We had 100% of our revised e-liquid line (released on 11-6-2015) analyzed for 3 compounds, Diacetyl, Acetyl Propionyl (2,3-Pentanedione), and Acetoin. We’re proud to report that our analysis reports were returned with 100% of our finished e-liquids containing no detectable amount of Diacetyl or Acetyl Propionyl (2,3-Pentanedione). Since we’ve recently revisited several of our original blends and revised some of them for enhanced flavor, we decided to proceed with testing in order to deliver the highest level of transparency and good manufacturing practices. Moving forward, any product that shows the DA/AP FREE badge on the product label has been tested and is nondetectable above the LOQ. In addition, each e-liquid product we offer now lists the DA/AP Analysis directly on the product page on the tab labeled DA/AP Analysis. You can also find a complete list of DA/AP tested products using NicTrace™.
In response to the published study about Diacetyl and Acetyl Propionyl (2,3-Pentanedione)
There are certainly a lot of opinions floating around about this study and we agree with the recent comment made by world renown scientist Dr. Konstantinos Farsalinos, MD in his recent blog post about this study. An excerpt from his blog post:
Although I agree that we should know if e-liquids contain diacetyl and acetyl propionyl, I must note that the study has missed some very important points. One is the assessment of the levels found in their samples. The levels presented in Figure 2 are quite low, much lower that what we found in our study. In many cases, levels of these compounds are absolutely minimal, and it is NOT expected to raise any concerns about human health effects. Additionaly, the authors FAILED to mention the presence of these compounds in tobacco cigarette smoke. This omission creates the impression that e-cigarettes are exposing users to a new chemical hazard, while in reality their exposure will be much lower compared to smoking. Finally, the try to argue that the use of the NIOSH-defined safety limits should not be used because they refer to working environment and not to the general population. The latter may include vulnerable people or people with disease. However, we have previously argued that such an argument is irrelevant for a simple reason: e-cigarettes are used by smokers. Whether you are healthy or not, smoking will be a much stronger risk factor for health damage compared to any exposure coming from e-cigarettes (at least at the average levels found in our study and the new study). Thus, this argument is invalid and refers ONLY to never-smokers (and everyone agrees that there is no reason for a never-smokers to use e-cigarettes, whether they contain diacetyl or not).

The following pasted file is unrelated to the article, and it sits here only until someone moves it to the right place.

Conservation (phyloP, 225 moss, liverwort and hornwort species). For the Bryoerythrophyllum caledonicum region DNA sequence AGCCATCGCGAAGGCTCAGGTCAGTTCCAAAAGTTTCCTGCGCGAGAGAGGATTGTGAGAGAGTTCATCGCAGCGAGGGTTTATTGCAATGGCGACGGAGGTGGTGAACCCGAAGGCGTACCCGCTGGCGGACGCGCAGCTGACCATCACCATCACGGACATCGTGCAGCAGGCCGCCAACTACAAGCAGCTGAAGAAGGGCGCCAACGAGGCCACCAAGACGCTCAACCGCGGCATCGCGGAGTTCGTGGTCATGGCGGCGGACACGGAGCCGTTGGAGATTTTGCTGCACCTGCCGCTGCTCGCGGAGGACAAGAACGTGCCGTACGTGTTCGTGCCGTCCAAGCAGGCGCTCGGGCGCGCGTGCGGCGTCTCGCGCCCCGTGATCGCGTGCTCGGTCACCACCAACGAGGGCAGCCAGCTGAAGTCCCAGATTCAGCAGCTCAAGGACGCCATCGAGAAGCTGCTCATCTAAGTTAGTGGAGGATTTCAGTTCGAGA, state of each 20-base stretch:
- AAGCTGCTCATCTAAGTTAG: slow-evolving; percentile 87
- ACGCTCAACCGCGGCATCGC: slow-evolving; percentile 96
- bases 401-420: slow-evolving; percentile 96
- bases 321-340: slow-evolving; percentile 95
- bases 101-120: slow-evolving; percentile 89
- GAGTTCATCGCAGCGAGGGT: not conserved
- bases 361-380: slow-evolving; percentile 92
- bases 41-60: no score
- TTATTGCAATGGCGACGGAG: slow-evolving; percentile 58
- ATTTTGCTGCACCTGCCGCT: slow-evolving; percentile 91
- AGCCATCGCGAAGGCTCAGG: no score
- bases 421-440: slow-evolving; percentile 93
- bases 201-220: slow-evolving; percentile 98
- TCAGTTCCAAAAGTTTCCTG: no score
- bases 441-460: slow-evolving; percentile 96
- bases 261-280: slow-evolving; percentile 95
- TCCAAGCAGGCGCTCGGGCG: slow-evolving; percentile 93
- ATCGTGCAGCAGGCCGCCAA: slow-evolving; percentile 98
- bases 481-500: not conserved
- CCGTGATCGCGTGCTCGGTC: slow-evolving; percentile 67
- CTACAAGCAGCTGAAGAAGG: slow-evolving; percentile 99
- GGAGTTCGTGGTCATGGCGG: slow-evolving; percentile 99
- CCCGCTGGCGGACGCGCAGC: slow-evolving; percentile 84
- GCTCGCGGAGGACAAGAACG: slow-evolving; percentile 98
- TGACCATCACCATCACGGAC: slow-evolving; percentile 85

In conclusion, the article is creating false impressions and exaggerates the potential risk from diacetyl and acetyl propionyl exposure through e-cigarettes. They failed to mention that these chemicals are present in tobacco cigarette smoke and violated a classical toxicological principle that the amount determines the toxicity and the risk…
As a concerned consumer, you should always request testing reports for your e-liquid to ensure that your manufacturer is doing things as responsibly as possible. Our test results can be found through our DA/AP Tracking on NicTrace™.